5 Killer Instagram Tips from @samishome
Presented by Carat* London
Shot at Kasa
For those of you who haven't heard about Sam, go take a look at her Insta feed now and you'll instantly fall in love with her minimalistic vibe and aesthetic eye for detailed flat lays. Sam's a prop stylist and blogger (samishome.com), and she relies heavily on Instagram to promote her business and present her work to potential clients - and it's no quick and easy task. Sometimes she'll spend up to 30 minutes taking the actual photo (usually for flat lays), and 30 minutes for editing in VSCO and Instagram. Evidently, her efforts have paid off and she's now garnered over 48,000 people who follow her day-to-day activities and travel experiences.
To learn more about this Insta-pro and hopefully learn a few tricks, we had a chat with Sam at the beautiful Kasa restaurant to lay down 5 killer Instagram tips to help us with our 'gramming adventures. But as Sam says, remember to "truly believe in yourself and have passion for what you're doing".
1. Natural Light
I think shooting in natural light looks best for my photos, and I always bump up the brightness and contrast a little bit. It's a bit harder when I go out. Restaurants tend to have less ideal lighting, so I'll use the menus to block the lights. Oh and when there's white in a photo, I try to make it as white as possible while editing.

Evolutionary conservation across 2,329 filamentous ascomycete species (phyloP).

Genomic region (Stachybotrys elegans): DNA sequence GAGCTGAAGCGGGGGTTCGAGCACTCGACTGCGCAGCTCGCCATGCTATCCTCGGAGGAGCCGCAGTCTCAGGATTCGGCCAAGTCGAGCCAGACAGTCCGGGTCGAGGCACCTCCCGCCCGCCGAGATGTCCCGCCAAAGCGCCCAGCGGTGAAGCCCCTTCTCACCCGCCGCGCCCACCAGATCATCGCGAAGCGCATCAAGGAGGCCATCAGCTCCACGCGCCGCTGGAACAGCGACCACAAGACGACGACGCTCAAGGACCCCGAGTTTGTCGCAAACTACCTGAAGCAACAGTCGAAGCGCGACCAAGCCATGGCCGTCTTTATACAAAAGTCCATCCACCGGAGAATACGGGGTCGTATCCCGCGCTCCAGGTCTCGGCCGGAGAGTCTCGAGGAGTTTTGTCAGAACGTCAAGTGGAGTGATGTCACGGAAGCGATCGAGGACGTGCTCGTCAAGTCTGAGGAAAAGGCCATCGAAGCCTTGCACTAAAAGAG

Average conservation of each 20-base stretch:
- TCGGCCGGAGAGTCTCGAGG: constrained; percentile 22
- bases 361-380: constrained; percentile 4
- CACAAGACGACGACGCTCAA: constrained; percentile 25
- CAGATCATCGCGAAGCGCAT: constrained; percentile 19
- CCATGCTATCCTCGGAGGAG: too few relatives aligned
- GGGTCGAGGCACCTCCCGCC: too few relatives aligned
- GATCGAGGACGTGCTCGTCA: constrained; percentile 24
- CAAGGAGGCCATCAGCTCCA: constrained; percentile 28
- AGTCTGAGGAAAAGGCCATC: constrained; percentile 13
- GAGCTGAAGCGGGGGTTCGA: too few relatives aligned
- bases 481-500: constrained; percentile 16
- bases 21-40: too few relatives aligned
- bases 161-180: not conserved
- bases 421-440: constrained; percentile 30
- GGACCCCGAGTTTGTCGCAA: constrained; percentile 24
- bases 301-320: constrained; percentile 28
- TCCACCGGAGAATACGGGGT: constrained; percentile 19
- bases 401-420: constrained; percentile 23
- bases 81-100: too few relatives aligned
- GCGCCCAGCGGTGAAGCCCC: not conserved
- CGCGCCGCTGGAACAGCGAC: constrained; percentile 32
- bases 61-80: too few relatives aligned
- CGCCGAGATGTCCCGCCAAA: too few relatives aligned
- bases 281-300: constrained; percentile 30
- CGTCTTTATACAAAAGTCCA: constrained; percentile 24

I really like vast, open landscapes and lots of clean space. This can be the sky, the ocean, or just a plain wall or floor. See below:
3. No Selfies
I never take selfies. It's not that I have anything against them, I just think it's too personal for me to share publicly. Instead, when I do post photos of myself, they're usually taken by my friends from far away. You can direct your friends to get the perfect shot. I also never look straight into the camera. See below:
4. Shoot Blind
To fit everything into the frame, especially when taking flat lays of food, I usually just hold my phone up above me and keep pressing the button. I can't see what I'm shooting so I always end up taking a lot. It's better to have more options to choose from afterwards anyway. See below:
5. Get A Good Phone
Most importantly, get a phone with a good camera. I switched from the iPhone 4s to the iPhone 6 a while ago and it made such a big difference in the quality of photos I took.